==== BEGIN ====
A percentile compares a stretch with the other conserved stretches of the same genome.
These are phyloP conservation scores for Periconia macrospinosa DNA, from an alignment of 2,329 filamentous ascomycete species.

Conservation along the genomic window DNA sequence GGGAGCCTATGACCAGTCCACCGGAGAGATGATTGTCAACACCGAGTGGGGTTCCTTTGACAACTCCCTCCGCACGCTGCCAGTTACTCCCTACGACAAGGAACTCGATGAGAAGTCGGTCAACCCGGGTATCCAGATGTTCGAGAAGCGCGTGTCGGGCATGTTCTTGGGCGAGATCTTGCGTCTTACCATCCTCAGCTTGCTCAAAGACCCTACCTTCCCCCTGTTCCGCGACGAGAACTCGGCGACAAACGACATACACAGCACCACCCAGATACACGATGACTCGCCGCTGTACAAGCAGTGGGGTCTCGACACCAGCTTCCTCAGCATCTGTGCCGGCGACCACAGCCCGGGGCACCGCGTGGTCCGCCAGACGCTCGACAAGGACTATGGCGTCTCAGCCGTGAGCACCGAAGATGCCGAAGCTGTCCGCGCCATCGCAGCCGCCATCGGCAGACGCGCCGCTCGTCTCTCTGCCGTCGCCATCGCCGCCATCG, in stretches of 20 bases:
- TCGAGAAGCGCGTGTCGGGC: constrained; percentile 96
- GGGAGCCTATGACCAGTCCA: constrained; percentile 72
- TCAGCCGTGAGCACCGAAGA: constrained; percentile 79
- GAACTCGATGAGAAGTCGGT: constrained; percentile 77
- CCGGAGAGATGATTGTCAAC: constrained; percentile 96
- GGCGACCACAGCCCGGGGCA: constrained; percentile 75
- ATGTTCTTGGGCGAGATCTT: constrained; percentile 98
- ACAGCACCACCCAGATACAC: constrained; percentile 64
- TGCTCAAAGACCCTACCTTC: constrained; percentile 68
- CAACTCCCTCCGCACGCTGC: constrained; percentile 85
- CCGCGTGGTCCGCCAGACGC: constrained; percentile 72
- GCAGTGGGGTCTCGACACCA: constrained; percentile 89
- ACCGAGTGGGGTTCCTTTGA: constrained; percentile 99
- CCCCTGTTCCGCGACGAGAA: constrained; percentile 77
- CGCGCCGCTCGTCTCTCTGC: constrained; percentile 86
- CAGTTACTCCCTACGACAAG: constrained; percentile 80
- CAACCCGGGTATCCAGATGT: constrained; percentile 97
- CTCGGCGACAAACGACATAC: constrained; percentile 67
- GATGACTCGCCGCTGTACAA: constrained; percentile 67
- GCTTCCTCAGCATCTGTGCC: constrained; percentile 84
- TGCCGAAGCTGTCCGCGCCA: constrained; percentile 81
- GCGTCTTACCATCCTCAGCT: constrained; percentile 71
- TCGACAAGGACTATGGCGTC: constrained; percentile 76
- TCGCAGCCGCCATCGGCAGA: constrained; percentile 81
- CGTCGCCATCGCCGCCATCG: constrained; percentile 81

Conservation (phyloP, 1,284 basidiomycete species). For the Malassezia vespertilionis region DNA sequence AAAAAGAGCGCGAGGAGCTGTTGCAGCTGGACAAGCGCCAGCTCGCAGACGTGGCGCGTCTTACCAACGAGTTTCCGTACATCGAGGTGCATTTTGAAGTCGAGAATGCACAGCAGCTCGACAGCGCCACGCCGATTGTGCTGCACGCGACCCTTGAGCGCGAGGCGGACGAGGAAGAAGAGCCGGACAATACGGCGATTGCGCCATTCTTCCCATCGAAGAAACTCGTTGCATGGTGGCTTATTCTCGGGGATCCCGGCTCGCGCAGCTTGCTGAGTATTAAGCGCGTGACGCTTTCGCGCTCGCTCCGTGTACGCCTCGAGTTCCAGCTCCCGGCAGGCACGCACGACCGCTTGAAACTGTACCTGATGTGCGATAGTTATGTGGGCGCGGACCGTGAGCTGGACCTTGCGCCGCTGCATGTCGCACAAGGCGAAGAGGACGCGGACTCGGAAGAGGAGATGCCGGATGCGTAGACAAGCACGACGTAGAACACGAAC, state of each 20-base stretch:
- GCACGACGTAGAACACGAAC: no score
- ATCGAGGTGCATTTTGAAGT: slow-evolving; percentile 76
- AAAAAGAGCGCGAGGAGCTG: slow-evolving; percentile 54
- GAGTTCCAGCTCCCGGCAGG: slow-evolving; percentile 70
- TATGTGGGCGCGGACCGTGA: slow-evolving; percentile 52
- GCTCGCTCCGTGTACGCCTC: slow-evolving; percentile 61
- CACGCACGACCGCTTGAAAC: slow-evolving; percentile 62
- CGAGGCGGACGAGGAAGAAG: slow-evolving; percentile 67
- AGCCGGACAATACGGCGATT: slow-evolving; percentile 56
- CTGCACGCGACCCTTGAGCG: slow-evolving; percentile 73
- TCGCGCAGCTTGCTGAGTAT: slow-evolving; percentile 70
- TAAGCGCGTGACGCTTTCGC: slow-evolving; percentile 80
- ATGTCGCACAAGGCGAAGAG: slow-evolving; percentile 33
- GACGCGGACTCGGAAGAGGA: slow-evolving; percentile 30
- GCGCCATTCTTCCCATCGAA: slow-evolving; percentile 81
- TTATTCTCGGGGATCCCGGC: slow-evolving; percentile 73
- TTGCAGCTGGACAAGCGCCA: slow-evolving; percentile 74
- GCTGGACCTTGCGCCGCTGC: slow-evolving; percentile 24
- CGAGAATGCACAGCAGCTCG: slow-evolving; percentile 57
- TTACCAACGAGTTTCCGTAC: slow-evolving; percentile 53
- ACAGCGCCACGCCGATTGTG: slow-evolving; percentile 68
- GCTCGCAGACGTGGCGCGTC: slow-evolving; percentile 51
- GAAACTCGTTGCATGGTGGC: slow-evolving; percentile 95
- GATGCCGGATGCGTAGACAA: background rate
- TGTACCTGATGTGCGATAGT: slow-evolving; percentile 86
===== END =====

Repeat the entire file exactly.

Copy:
A percentile compares a stretch with the other conserved stretches of the same genome.
These are phyloP conservation scores for Periconia macrospinosa DNA, from an alignment of 2,329 filamentous ascomycete species.

Conservation along the genomic window DNA sequence GGGAGCCTATGACCAGTCCACCGGAGAGATGATTGTCAACACCGAGTGGGGTTCCTTTGACAACTCCCTCCGCACGCTGCCAGTTACTCCCTACGACAAGGAACTCGATGAGAAGTCGGTCAACCCGGGTATCCAGATGTTCGAGAAGCGCGTGTCGGGCATGTTCTTGGGCGAGATCTTGCGTCTTACCATCCTCAGCTTGCTCAAAGACCCTACCTTCCCCCTGTTCCGCGACGAGAACTCGGCGACAAACGACATACACAGCACCACCCAGATACACGATGACTCGCCGCTGTACAAGCAGTGGGGTCTCGACACCAGCTTCCTCAGCATCTGTGCCGGCGACCACAGCCCGGGGCACCGCGTGGTCCGCCAGACGCTCGACAAGGACTATGGCGTCTCAGCCGTGAGCACCGAAGATGCCGAAGCTGTCCGCGCCATCGCAGCCGCCATCGGCAGACGCGCCGCTCGTCTCTCTGCCGTCGCCATCGCCGCCATCG, in stretches of 20 bases:
- TCGAGAAGCGCGTGTCGGGC: constrained; percentile 96
- GGGAGCCTATGACCAGTCCA: constrained; percentile 72
- TCAGCCGTGAGCACCGAAGA: constrained; percentile 79
- GAACTCGATGAGAAGTCGGT: constrained; percentile 77
- CCGGAGAGATGATTGTCAAC: constrained; percentile 96
- GGCGACCACAGCCCGGGGCA: constrained; percentile 75
- ATGTTCTTGGGCGAGATCTT: constrained; percentile 98
- ACAGCACCACCCAGATACAC: constrained; percentile 64
- TGCTCAAAGACCCTACCTTC: constrained; percentile 68
- CAACTCCCTCCGCACGCTGC: constrained; percentile 85
- CCGCGTGGTCCGCCAGACGC: constrained; percentile 72
- GCAGTGGGGTCTCGACACCA: constrained; percentile 89
- ACCGAGTGGGGTTCCTTTGA: constrained; percentile 99
- CCCCTGTTCCGCGACGAGAA: constrained; percentile 77
- CGCGCCGCTCGTCTCTCTGC: constrained; percentile 86
- CAGTTACTCCCTACGACAAG: constrained; percentile 80
- CAACCCGGGTATCCAGATGT: constrained; percentile 97
- CTCGGCGACAAACGACATAC: constrained; percentile 67
- GATGACTCGCCGCTGTACAA: constrained; percentile 67
- GCTTCCTCAGCATCTGTGCC: constrained; percentile 84
- TGCCGAAGCTGTCCGCGCCA: constrained; percentile 81
- GCGTCTTACCATCCTCAGCT: constrained; percentile 71
- TCGACAAGGACTATGGCGTC: constrained; percentile 76
- TCGCAGCCGCCATCGGCAGA: constrained; percentile 81
- CGTCGCCATCGCCGCCATCG: constrained; percentile 81

Conservation (phyloP, 1,284 basidiomycete species). For the Malassezia vespertilionis region DNA sequence AAAAAGAGCGCGAGGAGCTGTTGCAGCTGGACAAGCGCCAGCTCGCAGACGTGGCGCGTCTTACCAACGAGTTTCCGTACATCGAGGTGCATTTTGAAGTCGAGAATGCACAGCAGCTCGACAGCGCCACGCCGATTGTGCTGCACGCGACCCTTGAGCGCGAGGCGGACGAGGAAGAAGAGCCGGACAATACGGCGATTGCGCCATTCTTCCCATCGAAGAAACTCGTTGCATGGTGGCTTATTCTCGGGGATCCCGGCTCGCGCAGCTTGCTGAGTATTAAGCGCGTGACGCTTTCGCGCTCGCTCCGTGTACGCCTCGAGTTCCAGCTCCCGGCAGGCACGCACGACCGCTTGAAACTGTACCTGATGTGCGATAGTTATGTGGGCGCGGACCGTGAGCTGGACCTTGCGCCGCTGCATGTCGCACAAGGCGAAGAGGACGCGGACTCGGAAGAGGAGATGCCGGATGCGTAGACAAGCACGACGTAGAACACGAAC, state of each 20-base stretch:
- GCACGACGTAGAACACGAAC: no score
- ATCGAGGTGCATTTTGAAGT: slow-evolving; percentile 76
- AAAAAGAGCGCGAGGAGCTG: slow-evolving; percentile 54
- GAGTTCCAGCTCCCGGCAGG: slow-evolving; percentile 70
- TATGTGGGCGCGGACCGTGA: slow-evolving; percentile 52
- GCTCGCTCCGTGTACGCCTC: slow-evolving; percentile 61
- CACGCACGACCGCTTGAAAC: slow-evolving; percentile 62
- CGAGGCGGACGAGGAAGAAG: slow-evolving; percentile 67
- AGCCGGACAATACGGCGATT: slow-evolving; percentile 56
- CTGCACGCGACCCTTGAGCG: slow-evolving; percentile 73
- TCGCGCAGCTTGCTGAGTAT: slow-evolving; percentile 70
- TAAGCGCGTGACGCTTTCGC: slow-evolving; percentile 80
- ATGTCGCACAAGGCGAAGAG: slow-evolving; percentile 33
- GACGCGGACTCGGAAGAGGA: slow-evolving; percentile 30
- GCGCCATTCTTCCCATCGAA: slow-evolving; percentile 81
- TTATTCTCGGGGATCCCGGC: slow-evolving; percentile 73
- TTGCAGCTGGACAAGCGCCA: slow-evolving; percentile 74
- GCTGGACCTTGCGCCGCTGC: slow-evolving; percentile 24
- CGAGAATGCACAGCAGCTCG: slow-evolving; percentile 57
- TTACCAACGAGTTTCCGTAC: slow-evolving; percentile 53
- ACAGCGCCACGCCGATTGTG: slow-evolving; percentile 68
- GCTCGCAGACGTGGCGCGTC: slow-evolving; percentile 51
- GAAACTCGTTGCATGGTGGC: slow-evolving; percentile 95
- GATGCCGGATGCGTAGACAA: background rate
- TGTACCTGATGTGCGATAGT: slow-evolving; percentile 86